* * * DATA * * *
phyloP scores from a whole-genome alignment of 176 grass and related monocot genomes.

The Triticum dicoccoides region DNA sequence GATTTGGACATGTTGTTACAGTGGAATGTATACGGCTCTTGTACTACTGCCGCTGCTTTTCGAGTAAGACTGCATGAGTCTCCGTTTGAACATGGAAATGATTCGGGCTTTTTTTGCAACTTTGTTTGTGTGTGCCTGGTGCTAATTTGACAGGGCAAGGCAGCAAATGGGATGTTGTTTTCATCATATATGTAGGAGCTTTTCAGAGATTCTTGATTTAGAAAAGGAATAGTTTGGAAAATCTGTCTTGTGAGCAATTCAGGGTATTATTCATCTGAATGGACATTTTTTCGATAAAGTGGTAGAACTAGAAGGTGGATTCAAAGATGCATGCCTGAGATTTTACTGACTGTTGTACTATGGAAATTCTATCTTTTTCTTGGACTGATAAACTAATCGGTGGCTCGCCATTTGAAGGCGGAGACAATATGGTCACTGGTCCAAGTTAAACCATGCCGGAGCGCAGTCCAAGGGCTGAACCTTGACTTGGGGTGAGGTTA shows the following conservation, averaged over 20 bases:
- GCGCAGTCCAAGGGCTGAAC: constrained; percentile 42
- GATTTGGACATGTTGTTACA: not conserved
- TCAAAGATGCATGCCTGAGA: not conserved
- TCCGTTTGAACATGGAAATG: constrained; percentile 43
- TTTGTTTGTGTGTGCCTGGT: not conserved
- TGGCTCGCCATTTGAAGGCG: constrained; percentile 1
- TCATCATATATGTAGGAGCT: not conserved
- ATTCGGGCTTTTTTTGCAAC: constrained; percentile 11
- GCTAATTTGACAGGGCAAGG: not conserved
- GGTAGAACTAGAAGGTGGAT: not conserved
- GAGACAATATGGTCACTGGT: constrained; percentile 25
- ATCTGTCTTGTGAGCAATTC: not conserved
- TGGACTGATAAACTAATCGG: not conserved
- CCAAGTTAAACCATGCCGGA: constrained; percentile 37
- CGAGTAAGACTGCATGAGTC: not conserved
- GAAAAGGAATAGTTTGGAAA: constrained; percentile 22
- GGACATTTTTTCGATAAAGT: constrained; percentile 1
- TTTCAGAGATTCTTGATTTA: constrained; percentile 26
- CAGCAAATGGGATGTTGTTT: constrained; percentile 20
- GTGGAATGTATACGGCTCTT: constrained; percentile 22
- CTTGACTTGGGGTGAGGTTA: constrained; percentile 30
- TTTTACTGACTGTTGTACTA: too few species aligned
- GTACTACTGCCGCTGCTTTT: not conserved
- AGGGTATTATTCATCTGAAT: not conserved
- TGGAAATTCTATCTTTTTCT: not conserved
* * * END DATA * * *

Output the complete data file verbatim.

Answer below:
phyloP scores from a whole-genome alignment of 176 grass and related monocot genomes.

The Triticum dicoccoides region DNA sequence GATTTGGACATGTTGTTACAGTGGAATGTATACGGCTCTTGTACTACTGCCGCTGCTTTTCGAGTAAGACTGCATGAGTCTCCGTTTGAACATGGAAATGATTCGGGCTTTTTTTGCAACTTTGTTTGTGTGTGCCTGGTGCTAATTTGACAGGGCAAGGCAGCAAATGGGATGTTGTTTTCATCATATATGTAGGAGCTTTTCAGAGATTCTTGATTTAGAAAAGGAATAGTTTGGAAAATCTGTCTTGTGAGCAATTCAGGGTATTATTCATCTGAATGGACATTTTTTCGATAAAGTGGTAGAACTAGAAGGTGGATTCAAAGATGCATGCCTGAGATTTTACTGACTGTTGTACTATGGAAATTCTATCTTTTTCTTGGACTGATAAACTAATCGGTGGCTCGCCATTTGAAGGCGGAGACAATATGGTCACTGGTCCAAGTTAAACCATGCCGGAGCGCAGTCCAAGGGCTGAACCTTGACTTGGGGTGAGGTTA shows the following conservation, averaged over 20 bases:
- GCGCAGTCCAAGGGCTGAAC: constrained; percentile 42
- GATTTGGACATGTTGTTACA: not conserved
- TCAAAGATGCATGCCTGAGA: not conserved
- TCCGTTTGAACATGGAAATG: constrained; percentile 43
- TTTGTTTGTGTGTGCCTGGT: not conserved
- TGGCTCGCCATTTGAAGGCG: constrained; percentile 1
- TCATCATATATGTAGGAGCT: not conserved
- ATTCGGGCTTTTTTTGCAAC: constrained; percentile 11
- GCTAATTTGACAGGGCAAGG: not conserved
- GGTAGAACTAGAAGGTGGAT: not conserved
- GAGACAATATGGTCACTGGT: constrained; percentile 25
- ATCTGTCTTGTGAGCAATTC: not conserved
- TGGACTGATAAACTAATCGG: not conserved
- CCAAGTTAAACCATGCCGGA: constrained; percentile 37
- CGAGTAAGACTGCATGAGTC: not conserved
- GAAAAGGAATAGTTTGGAAA: constrained; percentile 22
- GGACATTTTTTCGATAAAGT: constrained; percentile 1
- TTTCAGAGATTCTTGATTTA: constrained; percentile 26
- CAGCAAATGGGATGTTGTTT: constrained; percentile 20
- GTGGAATGTATACGGCTCTT: constrained; percentile 22
- CTTGACTTGGGGTGAGGTTA: constrained; percentile 30
- TTTTACTGACTGTTGTACTA: too few species aligned
- GTACTACTGCCGCTGCTTTT: not conserved
- AGGGTATTATTCATCTGAAT: not conserved
- TGGAAATTCTATCTTTTTCT: not conserved